Call for proposals special Issue ‘Typography in media historical perspective’.

Call for proposals special Issue ‘Typography in media historical perspective’.

Editors Jack Post & Ewan Lentjes

Since Gutenberg’s invention of moveable type in the fifteenth century, the typographic system has been at the heart of media culture. According to Marshall McLuhan typographic printing is the most influential technology in the history of the West. Typography evolved into a complex and dynamic cultural system of information processing and transfer of knowledge. The subsequent media revolutions especially those of the 19th and 20th century changed the distribution and reception of text and information profoundly and with it traditional conceptions of reading, writing and intellectual practices. The recent introduction of digital technologies force us to reflect on the age-old typographical conceptions of the book, letter, lay out and type and not in the least the craft of typographer.

Typography – and letter design in particular – had traditionally been the professional domain of a small elite of highly specialised craftsmen. This changed radically with the industrialisation and the introduction of new technologies for letter design, printing and reproduction. The profession of typographer gradually changed into that of graphic designer. In the twentieth century, the ‘graphic design’ of multimedia such as film and television, and then of web design and interactive design, led to a further expansion of the work of the graphic designer. We are now at the next turning point, the knowledge and skills of letter and text design have been eased away from the hands of the experts. They have been replaced by an open exchange of knowledge and access to the tools: the Do It Yourself culture.

The new media culture in all its forms is the expression of a structural revolution that we’re still experiencing. Essentially, it stands for a different way of viewing of communication, which so far we can only explain by showing how it differs from the ‘old’ (typographical) print culture. We are living in the midst of radical changes to the cultural system of typography with far-reaching implications for information processing and transfer of knowledge. This special issue of TMG focuses on what we can learn about the cultural, aesthetic and social changes related to earlier ‘revolutions’ in typography, such as the invention of the printing press in the second half of the fifteenth century, the forming of a new kind of literacy and public debate over the 16th century, the processes of standardization and rationalization of typeforms and expression in the late 17th century, the development of mass printing the 19th century or the avant-garde movements in the 20th century.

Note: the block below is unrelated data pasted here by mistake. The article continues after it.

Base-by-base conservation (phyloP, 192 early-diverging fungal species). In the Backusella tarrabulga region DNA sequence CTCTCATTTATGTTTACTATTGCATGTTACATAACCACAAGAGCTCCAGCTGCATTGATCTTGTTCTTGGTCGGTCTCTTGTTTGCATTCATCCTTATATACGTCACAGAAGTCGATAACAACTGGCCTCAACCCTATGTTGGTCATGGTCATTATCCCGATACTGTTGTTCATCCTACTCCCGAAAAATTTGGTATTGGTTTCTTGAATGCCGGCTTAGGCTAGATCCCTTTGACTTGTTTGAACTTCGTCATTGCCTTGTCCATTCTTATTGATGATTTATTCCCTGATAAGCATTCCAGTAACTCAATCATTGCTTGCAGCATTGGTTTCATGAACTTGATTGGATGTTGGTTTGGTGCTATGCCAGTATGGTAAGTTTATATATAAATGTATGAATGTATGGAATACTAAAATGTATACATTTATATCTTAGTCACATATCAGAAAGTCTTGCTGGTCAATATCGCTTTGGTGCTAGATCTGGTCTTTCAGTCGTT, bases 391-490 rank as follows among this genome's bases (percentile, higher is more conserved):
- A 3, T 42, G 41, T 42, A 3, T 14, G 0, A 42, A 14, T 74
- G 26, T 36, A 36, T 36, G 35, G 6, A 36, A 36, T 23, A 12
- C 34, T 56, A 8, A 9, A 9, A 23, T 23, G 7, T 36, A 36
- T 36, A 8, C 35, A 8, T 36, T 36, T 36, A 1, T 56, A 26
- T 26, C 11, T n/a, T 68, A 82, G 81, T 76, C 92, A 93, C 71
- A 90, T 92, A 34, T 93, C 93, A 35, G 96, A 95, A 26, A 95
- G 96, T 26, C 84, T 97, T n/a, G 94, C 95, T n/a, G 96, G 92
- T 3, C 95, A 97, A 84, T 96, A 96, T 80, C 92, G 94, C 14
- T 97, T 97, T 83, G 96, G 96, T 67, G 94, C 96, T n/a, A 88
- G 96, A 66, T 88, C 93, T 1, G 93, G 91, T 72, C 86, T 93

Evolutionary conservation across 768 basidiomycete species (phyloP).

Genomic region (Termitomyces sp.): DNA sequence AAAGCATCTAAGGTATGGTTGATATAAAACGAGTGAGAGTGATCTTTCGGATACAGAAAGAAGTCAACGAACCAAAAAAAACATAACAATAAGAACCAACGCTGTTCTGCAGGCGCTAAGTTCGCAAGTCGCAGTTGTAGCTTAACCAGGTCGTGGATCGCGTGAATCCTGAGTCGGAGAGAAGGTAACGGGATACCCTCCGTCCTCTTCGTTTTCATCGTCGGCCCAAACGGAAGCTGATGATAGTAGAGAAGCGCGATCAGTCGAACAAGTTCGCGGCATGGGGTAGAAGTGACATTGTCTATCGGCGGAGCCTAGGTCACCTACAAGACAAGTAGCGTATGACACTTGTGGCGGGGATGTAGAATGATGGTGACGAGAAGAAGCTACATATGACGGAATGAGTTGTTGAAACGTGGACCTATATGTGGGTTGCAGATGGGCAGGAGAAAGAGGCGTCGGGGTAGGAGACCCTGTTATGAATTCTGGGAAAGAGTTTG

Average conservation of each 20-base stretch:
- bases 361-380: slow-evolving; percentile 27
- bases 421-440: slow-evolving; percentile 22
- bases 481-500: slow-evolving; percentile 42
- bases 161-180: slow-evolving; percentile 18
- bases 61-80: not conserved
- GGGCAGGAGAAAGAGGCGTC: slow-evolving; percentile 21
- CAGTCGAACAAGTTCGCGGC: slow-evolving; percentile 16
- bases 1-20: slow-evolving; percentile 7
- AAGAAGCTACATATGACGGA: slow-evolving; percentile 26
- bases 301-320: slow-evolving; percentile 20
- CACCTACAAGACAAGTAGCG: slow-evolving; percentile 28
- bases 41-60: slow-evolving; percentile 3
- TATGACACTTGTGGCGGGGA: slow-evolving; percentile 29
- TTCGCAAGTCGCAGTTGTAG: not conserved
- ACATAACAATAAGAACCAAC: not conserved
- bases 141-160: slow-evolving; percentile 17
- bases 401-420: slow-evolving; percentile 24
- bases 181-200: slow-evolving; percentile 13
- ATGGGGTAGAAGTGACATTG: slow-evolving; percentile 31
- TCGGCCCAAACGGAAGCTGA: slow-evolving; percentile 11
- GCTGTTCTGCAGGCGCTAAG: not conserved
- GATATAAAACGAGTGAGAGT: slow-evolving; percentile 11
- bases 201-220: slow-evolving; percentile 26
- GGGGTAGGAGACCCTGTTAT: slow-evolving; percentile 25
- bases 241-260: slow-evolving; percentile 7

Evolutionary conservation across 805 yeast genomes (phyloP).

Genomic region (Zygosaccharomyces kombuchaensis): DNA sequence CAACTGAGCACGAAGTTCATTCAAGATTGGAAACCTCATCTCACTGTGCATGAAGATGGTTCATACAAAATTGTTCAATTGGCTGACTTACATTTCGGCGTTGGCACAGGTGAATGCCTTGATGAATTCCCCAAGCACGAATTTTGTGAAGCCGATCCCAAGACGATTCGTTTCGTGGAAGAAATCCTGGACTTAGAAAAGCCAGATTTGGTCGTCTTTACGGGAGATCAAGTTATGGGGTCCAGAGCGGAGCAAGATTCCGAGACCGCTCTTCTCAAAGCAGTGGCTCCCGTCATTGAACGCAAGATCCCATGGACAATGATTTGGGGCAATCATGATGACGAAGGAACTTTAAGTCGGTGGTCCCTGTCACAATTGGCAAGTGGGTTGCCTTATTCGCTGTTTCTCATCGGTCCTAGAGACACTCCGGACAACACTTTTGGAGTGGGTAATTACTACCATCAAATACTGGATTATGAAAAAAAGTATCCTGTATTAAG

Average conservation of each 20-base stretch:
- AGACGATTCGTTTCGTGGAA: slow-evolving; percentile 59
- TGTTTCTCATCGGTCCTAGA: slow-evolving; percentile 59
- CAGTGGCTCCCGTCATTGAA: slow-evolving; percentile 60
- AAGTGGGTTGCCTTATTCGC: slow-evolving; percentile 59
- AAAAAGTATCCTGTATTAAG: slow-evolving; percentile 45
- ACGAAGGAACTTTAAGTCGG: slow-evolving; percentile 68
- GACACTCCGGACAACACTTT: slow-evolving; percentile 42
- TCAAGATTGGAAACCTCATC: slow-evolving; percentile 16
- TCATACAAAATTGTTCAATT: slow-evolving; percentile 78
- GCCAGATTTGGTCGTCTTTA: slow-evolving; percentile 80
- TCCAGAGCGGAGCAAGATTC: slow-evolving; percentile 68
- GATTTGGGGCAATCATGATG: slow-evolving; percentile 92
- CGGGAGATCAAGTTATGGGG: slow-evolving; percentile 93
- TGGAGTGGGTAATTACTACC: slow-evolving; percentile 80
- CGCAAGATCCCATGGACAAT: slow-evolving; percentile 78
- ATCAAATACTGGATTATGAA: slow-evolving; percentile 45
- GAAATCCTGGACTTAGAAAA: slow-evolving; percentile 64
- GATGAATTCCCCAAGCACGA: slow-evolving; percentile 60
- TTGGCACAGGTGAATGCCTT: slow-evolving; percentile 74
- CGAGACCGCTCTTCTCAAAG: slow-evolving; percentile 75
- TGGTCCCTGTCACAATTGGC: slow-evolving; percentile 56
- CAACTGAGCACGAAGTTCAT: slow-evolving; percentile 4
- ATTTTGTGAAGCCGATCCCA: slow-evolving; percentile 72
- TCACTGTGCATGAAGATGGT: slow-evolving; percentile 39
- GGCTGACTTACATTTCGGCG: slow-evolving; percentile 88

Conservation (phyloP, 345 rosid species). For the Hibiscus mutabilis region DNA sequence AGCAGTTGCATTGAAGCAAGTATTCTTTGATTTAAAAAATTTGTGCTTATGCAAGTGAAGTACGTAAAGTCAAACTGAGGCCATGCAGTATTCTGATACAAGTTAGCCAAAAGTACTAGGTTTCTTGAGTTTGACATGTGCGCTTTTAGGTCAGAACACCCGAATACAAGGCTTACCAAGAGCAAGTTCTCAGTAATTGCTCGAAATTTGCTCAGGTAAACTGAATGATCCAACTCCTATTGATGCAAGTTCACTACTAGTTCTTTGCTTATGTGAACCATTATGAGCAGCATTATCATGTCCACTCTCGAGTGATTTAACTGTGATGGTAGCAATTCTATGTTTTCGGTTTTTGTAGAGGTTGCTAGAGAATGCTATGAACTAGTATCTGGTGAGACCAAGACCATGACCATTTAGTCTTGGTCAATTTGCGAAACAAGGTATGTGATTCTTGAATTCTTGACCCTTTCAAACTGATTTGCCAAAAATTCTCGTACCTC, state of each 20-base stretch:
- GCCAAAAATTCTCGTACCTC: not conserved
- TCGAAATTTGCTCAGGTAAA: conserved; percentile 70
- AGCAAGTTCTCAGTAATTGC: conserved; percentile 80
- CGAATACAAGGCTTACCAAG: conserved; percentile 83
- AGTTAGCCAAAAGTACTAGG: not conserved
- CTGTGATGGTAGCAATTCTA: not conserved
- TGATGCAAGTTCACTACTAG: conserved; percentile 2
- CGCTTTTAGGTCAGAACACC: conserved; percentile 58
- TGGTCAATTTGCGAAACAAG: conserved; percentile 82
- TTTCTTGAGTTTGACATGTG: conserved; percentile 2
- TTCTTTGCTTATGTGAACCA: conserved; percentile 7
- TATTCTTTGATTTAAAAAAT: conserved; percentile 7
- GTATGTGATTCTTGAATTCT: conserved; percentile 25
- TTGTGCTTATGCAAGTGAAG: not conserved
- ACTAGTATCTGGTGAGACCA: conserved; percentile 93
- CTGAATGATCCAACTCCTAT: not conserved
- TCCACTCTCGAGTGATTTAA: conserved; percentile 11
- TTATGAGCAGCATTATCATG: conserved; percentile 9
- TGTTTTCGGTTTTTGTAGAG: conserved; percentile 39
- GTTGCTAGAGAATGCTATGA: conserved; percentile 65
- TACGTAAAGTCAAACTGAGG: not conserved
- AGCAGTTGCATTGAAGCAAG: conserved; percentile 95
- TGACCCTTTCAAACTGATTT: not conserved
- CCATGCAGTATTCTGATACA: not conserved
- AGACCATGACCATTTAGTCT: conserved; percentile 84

Contributions should preferably focus on topics related to Dutch/Flemish media and communication’s history. Below follows a list of possible themes (not exhaustive):

- typography and distribution of knowledge and information: the modern era

- typography and the public: scientific development and public debate

- type design: the craft of typographer

- printing techniques and technologies (a the new market driven economy)

- history of Dutch-Flemisch typographic design

- history of printing and the book

- image - text relations (16th century allegorical prints, 19th century books)

- historical artistic avant-gardes

- typography and industrial mass culture

- Do It Yourself and new digital print cultures (dtp, Punk, fan cultures, amateur correspondents)

- kinetic typography

- typography in fashion, architecture, arts..

- corporate design (PTT, SHV, KLM, NS)

- advertising, posters

- typography for television, computer, film

- typography for electronic media (teletext, billboards, signs) and information design

- digital typography

- Surprise us !

Proposals (approximately 300 words) for peer-reviewed articles (6000 - 8000 words) and non peer-reviewed essays (3000 - 5000 words) may be submitted to the editor via Jack Post (<>) no later than January 10th, 2016. A final version of the article is expected by May 1th, 2016. The issue will be published end 2016.

Tijdschrift voor Mediageschiedenis (Journal for Media History) is a Dutch peer- reviewed scientific journal that biannually appears online in open access. The journal accepts contributions in Dutch and English. For author guidelines, see the website:

More information

- Concerning this Call for Papers please contact Dr. Jack Post via

ISSN: 2213-7653